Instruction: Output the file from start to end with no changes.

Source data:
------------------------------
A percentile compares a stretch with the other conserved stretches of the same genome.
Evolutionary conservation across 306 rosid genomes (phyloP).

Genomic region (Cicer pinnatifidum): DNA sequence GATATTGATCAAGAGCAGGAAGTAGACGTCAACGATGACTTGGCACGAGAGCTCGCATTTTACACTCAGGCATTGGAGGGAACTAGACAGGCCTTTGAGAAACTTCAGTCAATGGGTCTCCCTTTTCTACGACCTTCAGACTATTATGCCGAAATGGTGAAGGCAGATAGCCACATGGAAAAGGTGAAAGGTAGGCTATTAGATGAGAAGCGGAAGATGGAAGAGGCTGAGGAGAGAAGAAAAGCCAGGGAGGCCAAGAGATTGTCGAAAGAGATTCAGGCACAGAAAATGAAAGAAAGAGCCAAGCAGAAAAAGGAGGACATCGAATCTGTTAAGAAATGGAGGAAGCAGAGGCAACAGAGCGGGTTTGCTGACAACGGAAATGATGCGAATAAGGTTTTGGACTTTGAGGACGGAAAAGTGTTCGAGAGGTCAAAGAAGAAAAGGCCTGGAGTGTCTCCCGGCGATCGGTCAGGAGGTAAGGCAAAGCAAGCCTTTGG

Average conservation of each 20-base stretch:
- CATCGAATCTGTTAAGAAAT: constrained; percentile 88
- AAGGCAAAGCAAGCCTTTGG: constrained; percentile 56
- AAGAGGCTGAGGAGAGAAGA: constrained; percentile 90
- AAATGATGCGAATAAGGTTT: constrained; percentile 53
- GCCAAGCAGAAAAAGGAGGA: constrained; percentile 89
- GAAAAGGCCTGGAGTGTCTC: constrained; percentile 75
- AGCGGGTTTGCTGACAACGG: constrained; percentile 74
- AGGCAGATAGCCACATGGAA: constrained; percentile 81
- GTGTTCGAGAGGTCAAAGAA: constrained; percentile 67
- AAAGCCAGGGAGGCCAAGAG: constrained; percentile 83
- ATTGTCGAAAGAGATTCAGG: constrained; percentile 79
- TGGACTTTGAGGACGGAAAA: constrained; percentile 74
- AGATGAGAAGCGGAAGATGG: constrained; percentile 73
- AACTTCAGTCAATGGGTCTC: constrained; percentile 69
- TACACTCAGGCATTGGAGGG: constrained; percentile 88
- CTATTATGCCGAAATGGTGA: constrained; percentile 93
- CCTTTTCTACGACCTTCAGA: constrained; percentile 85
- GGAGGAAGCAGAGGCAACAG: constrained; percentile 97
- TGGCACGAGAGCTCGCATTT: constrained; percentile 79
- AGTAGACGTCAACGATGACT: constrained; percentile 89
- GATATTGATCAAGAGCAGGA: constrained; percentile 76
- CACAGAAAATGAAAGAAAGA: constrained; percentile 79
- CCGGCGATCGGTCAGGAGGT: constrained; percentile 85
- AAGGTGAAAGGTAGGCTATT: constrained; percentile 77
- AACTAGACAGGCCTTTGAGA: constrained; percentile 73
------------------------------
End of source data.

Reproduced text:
A percentile compares a stretch with the other conserved stretches of the same genome.
Evolutionary conservation across 306 rosid genomes (phyloP).

Genomic region (Cicer pinnatifidum): DNA sequence GATATTGATCAAGAGCAGGAAGTAGACGTCAACGATGACTTGGCACGAGAGCTCGCATTTTACACTCAGGCATTGGAGGGAACTAGACAGGCCTTTGAGAAACTTCAGTCAATGGGTCTCCCTTTTCTACGACCTTCAGACTATTATGCCGAAATGGTGAAGGCAGATAGCCACATGGAAAAGGTGAAAGGTAGGCTATTAGATGAGAAGCGGAAGATGGAAGAGGCTGAGGAGAGAAGAAAAGCCAGGGAGGCCAAGAGATTGTCGAAAGAGATTCAGGCACAGAAAATGAAAGAAAGAGCCAAGCAGAAAAAGGAGGACATCGAATCTGTTAAGAAATGGAGGAAGCAGAGGCAACAGAGCGGGTTTGCTGACAACGGAAATGATGCGAATAAGGTTTTGGACTTTGAGGACGGAAAAGTGTTCGAGAGGTCAAAGAAGAAAAGGCCTGGAGTGTCTCCCGGCGATCGGTCAGGAGGTAAGGCAAAGCAAGCCTTTGG

Average conservation of each 20-base stretch:
- CATCGAATCTGTTAAGAAAT: constrained; percentile 88
- AAGGCAAAGCAAGCCTTTGG: constrained; percentile 56
- AAGAGGCTGAGGAGAGAAGA: constrained; percentile 90
- AAATGATGCGAATAAGGTTT: constrained; percentile 53
- GCCAAGCAGAAAAAGGAGGA: constrained; percentile 89
- GAAAAGGCCTGGAGTGTCTC: constrained; percentile 75
- AGCGGGTTTGCTGACAACGG: constrained; percentile 74
- AGGCAGATAGCCACATGGAA: constrained; percentile 81
- GTGTTCGAGAGGTCAAAGAA: constrained; percentile 67
- AAAGCCAGGGAGGCCAAGAG: constrained; percentile 83
- ATTGTCGAAAGAGATTCAGG: constrained; percentile 79
- TGGACTTTGAGGACGGAAAA: constrained; percentile 74
- AGATGAGAAGCGGAAGATGG: constrained; percentile 73
- AACTTCAGTCAATGGGTCTC: constrained; percentile 69
- TACACTCAGGCATTGGAGGG: constrained; percentile 88
- CTATTATGCCGAAATGGTGA: constrained; percentile 93
- CCTTTTCTACGACCTTCAGA: constrained; percentile 85
- GGAGGAAGCAGAGGCAACAG: constrained; percentile 97
- TGGCACGAGAGCTCGCATTT: constrained; percentile 79
- AGTAGACGTCAACGATGACT: constrained; percentile 89
- GATATTGATCAAGAGCAGGA: constrained; percentile 76
- CACAGAAAATGAAAGAAAGA: constrained; percentile 79
- CCGGCGATCGGTCAGGAGGT: constrained; percentile 85
- AAGGTGAAAGGTAGGCTATT: constrained; percentile 77
- AACTAGACAGGCCTTTGAGA: constrained; percentile 73